In the Evans case, the Court noted that the case concerned the right of a casualty insurer to exhaust the policy coverage applicable to a common disaster or occurrence by selectively settling a portion of the claims against its insured arising from the accident, to the detriment of other claimants who are thereby denied the means to satisfy their claims against the insured. The Evans case was a case of first impression for the Georgia Court of Appeals, with the Court stating in the opinion, “there are no Georgia cases dealing with this particular issue. However, the courts of other jurisdictions which have confronted the issue appear to have held uniformly that “[a] liability insurer may, in good faith and without notification to others, settle part of multiple claims against its insured even though such settlements deplete or exhaust the policy limits so that remaining claimants have no recourse against [the] insurer. . . Were the rule otherwise, an insurer would be precluded from settling any claims against its insured in such a situation and would instead be required to await the reduction of all claims to judgment before paying any of them, no matter how favorable to its insured the terms of a proposed settlement might be. Such a policy would obviously promote litigation and would also increase the likelihood, in many cases, that the insured would be left with a total adjudicated liability in excess of his policy limits.”

The Court, did however note in dicta: “There is neither any evidence nor any allegation that the appellant in this case acted in bad faith in settling with the other claimants. Applying the foregoing rule adopted by other jurisdictions which have considered the issue, we consequently hold that the trial court erred in ruling that the appellant was liable to the appellees for the full amount of the judgments which they had obtained against its insured.”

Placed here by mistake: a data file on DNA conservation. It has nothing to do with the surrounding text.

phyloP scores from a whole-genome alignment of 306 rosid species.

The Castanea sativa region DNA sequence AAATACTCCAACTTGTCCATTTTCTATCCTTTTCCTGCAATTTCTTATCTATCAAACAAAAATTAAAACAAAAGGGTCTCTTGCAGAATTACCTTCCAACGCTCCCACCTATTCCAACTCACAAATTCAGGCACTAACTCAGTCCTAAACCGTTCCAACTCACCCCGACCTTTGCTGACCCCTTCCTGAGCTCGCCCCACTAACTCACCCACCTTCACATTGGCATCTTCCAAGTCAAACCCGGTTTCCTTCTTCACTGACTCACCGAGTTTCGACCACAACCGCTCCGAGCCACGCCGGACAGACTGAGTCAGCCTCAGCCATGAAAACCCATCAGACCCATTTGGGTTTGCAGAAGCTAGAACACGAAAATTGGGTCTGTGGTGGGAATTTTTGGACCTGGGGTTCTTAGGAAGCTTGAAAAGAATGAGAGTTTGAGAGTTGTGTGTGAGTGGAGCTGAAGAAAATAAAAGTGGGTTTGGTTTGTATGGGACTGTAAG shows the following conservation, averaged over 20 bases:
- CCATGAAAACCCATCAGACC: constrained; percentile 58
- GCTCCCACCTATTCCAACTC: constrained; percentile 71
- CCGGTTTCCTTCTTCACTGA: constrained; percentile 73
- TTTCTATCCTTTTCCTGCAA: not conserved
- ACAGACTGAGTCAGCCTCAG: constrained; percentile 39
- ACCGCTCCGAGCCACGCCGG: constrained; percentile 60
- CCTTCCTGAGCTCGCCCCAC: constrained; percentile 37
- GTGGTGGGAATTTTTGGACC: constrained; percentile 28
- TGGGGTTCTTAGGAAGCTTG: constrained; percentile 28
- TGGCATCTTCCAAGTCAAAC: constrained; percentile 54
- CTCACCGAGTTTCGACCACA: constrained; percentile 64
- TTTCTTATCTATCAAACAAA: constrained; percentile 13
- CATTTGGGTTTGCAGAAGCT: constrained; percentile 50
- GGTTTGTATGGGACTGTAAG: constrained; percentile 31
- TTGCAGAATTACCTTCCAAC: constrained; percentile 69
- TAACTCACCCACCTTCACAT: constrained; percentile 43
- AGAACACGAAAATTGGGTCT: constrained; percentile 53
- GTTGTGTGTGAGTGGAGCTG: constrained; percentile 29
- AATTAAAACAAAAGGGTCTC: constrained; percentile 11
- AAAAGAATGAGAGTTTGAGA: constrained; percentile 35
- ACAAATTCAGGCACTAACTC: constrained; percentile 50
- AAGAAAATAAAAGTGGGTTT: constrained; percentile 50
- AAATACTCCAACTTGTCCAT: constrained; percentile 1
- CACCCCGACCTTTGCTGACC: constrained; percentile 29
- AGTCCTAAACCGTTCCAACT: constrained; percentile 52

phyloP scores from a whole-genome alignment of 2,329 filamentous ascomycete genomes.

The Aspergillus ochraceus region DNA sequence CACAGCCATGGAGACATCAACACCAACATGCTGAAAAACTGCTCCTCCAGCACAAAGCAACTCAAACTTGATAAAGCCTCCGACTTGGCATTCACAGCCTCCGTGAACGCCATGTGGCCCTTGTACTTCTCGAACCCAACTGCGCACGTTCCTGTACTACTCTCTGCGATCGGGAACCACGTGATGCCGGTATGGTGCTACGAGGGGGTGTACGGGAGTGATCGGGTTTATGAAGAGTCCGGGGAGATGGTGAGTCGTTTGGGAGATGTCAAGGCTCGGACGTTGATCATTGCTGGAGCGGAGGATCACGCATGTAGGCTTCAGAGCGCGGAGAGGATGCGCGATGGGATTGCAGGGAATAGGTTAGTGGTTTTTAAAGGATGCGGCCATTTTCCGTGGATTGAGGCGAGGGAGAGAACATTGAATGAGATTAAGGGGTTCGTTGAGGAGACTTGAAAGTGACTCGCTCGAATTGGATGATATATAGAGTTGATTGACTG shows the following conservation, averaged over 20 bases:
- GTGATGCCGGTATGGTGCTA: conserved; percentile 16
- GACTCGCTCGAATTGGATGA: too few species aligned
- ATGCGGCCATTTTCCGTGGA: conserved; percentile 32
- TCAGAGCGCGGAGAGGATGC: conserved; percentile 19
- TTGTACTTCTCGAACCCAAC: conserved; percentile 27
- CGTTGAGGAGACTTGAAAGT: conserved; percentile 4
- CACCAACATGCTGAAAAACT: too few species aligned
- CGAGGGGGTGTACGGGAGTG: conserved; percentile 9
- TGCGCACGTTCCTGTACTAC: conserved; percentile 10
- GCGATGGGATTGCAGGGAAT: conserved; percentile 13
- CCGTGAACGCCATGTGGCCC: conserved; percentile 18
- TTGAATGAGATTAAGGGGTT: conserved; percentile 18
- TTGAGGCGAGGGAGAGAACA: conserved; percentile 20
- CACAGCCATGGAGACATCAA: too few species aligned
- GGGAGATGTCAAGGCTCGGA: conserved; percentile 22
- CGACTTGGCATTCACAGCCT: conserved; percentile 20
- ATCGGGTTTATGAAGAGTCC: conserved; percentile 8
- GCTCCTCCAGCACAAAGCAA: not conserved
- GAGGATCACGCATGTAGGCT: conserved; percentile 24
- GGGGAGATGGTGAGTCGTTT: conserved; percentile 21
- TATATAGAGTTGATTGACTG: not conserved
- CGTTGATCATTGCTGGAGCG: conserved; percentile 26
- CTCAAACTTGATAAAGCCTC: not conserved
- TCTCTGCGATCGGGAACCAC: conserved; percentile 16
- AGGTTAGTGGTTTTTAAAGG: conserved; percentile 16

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If you are the victim of a dog bite attack, it is important to identify the owner of the dog and to determine where the owner lives and whether the owner has homeowner’s insurance that will cover the damages related to the dog attack. Fortunately, Georgia has a statute which allows the dog bite victim to discover all insurance that may cover the loss. Pursuant to O.C.G.A. § 33-3-28, the victim should request from the dog owner to provide within 30 days the insurance information for each known insurer which may provide coverage for the attack, such as homeowner’s policy or umbrella policies written for the homeowner.

Damages for such an attack normally include compensation for past and future medical bills, lost wages, and pain and suffering. The pain and suffering figure is provided to compensate the victim for being attacked, and for having to live the rest of their life with a permanent scar, as well as the emotional trauma and fear which sometimes accompanies the dog bite victim in the future. The personal injury/physical damages are affected by the location of the attack and scars, the age, race and gender of the victim (with a young African-American female more likely to be more affected by scarring due to her relatively young age, being female and the propensity for African-Americans to develop keloid scars which are much more pronounced and almost always require revision surgery or are permanent). Emotional damages would be impacted by the extent of  the scars, whether they will heal over time, and to what extent the incident have affected the victim emotionally. The emotional aspect of damages in these types of case should not be underestimated. Being attacked by a vicious dog is a traumatic event and can be emotionally debilitating for some victims. Future psychological care and treatment, the inability to freely come and go as they please and a fear of similar situations as that which precipitated the attack are all relevant inquiries that must be factored into any settlement of these types of cases.